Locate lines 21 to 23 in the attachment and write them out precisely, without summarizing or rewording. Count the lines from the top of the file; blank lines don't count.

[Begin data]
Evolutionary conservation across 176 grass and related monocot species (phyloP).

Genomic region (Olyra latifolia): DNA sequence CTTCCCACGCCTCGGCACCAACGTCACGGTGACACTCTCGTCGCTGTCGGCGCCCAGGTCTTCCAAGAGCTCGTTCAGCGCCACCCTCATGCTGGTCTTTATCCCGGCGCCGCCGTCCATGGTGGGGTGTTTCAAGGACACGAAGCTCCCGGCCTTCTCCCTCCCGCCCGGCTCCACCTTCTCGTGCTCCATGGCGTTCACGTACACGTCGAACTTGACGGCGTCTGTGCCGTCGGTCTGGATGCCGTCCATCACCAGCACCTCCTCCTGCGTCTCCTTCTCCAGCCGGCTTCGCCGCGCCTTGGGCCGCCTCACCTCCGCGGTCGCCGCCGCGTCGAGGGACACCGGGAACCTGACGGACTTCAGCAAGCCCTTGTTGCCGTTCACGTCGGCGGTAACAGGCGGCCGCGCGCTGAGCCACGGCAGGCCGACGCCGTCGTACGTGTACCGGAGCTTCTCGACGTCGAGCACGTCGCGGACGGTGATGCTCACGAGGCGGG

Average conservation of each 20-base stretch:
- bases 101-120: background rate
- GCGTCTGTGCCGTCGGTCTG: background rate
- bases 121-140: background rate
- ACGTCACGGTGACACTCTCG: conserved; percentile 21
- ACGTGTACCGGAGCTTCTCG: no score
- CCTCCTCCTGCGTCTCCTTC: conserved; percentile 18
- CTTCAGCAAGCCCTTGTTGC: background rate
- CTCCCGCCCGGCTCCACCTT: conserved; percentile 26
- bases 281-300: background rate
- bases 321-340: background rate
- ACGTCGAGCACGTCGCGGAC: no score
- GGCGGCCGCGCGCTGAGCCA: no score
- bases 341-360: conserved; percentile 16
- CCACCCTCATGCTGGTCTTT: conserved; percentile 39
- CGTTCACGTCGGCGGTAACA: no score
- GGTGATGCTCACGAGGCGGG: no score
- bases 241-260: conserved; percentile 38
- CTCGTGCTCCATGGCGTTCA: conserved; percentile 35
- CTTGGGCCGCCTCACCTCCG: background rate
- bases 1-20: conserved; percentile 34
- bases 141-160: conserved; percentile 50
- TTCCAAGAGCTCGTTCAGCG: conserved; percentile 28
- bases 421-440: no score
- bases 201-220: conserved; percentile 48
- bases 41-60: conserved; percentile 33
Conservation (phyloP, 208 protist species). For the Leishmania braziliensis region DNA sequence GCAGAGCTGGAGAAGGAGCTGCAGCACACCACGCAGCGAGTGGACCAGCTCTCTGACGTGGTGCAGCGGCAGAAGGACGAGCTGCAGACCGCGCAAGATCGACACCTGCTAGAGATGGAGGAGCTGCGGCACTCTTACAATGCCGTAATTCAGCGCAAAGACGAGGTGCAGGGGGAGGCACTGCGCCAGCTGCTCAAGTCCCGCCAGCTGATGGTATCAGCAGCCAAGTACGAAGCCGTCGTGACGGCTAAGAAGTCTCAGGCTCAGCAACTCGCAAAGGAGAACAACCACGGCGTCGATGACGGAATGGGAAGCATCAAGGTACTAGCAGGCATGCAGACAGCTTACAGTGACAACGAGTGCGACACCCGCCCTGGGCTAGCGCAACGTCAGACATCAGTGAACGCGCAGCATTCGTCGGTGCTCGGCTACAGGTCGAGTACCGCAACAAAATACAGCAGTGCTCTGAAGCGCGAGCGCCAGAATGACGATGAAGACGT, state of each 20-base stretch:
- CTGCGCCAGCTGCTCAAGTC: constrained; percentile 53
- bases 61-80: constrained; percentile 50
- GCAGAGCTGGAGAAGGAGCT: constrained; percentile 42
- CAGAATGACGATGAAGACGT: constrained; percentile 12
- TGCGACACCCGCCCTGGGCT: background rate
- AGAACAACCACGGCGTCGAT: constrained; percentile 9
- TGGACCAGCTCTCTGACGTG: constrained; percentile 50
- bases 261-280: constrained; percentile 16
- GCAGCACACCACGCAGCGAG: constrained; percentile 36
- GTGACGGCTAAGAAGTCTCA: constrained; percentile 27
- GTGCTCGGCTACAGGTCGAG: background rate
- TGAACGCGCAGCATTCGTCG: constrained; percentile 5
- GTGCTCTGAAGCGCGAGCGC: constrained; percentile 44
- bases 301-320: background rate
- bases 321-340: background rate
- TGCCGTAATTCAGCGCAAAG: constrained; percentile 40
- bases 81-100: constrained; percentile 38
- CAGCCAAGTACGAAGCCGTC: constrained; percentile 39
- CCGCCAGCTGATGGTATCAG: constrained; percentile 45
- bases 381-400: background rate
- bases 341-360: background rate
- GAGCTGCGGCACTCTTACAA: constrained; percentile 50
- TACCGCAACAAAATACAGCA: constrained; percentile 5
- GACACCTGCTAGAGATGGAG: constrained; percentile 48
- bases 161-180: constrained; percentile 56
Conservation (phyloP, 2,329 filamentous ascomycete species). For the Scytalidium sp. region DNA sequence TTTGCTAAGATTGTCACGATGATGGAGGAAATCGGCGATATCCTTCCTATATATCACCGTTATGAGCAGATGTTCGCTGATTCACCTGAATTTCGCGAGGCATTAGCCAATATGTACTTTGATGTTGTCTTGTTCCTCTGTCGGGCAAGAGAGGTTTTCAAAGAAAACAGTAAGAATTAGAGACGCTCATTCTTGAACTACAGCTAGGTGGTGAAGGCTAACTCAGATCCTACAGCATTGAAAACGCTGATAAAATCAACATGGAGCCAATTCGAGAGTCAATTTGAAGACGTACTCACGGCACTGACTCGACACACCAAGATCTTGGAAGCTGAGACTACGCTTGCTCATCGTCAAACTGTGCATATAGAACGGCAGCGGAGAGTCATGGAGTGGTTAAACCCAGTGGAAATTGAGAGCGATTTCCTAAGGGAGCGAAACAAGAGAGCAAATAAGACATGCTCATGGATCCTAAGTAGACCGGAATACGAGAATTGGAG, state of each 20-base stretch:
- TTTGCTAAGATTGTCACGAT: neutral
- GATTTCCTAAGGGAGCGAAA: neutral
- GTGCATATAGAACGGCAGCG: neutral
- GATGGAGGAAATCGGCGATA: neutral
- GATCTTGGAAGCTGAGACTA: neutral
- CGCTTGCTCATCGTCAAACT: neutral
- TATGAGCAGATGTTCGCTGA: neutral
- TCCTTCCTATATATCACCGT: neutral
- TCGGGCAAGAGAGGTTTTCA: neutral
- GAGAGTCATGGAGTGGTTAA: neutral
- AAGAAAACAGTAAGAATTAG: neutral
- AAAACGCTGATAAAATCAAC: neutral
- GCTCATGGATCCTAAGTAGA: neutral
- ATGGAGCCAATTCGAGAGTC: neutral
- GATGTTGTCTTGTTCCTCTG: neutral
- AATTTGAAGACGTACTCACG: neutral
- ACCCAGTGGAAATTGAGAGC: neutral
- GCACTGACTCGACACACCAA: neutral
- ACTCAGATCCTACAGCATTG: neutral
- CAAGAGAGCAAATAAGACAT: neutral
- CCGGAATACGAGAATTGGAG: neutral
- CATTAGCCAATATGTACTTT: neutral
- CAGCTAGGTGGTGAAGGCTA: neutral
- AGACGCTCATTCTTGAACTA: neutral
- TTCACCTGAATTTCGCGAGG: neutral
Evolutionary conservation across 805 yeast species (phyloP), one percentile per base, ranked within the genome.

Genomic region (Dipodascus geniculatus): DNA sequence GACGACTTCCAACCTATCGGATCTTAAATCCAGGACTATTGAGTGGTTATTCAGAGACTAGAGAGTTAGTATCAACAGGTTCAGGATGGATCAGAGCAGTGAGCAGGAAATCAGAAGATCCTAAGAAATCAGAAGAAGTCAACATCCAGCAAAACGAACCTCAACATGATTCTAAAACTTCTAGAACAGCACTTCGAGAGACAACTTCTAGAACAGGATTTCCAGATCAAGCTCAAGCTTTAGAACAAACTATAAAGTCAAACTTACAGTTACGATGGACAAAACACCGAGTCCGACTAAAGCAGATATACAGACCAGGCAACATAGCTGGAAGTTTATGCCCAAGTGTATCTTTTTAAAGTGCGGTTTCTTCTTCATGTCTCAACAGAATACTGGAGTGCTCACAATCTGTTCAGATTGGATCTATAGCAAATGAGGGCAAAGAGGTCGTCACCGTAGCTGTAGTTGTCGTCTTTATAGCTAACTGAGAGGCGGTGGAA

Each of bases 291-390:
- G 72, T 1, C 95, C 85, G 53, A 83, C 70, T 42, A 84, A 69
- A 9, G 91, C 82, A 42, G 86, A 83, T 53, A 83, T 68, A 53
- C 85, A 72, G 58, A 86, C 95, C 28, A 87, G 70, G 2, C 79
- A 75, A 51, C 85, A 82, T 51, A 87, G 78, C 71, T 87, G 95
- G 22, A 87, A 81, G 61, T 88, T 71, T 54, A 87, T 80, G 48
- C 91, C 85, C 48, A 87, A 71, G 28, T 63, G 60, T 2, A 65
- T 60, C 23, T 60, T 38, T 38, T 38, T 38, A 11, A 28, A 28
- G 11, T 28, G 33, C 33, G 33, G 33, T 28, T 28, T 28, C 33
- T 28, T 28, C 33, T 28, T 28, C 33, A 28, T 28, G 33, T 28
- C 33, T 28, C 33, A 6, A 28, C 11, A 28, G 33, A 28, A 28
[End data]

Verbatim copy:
- CTCGTGCTCCATGGCGTTCA: conserved; percentile 35
- CTTGGGCCGCCTCACCTCCG: background rate
- bases 1-20: conserved; percentile 34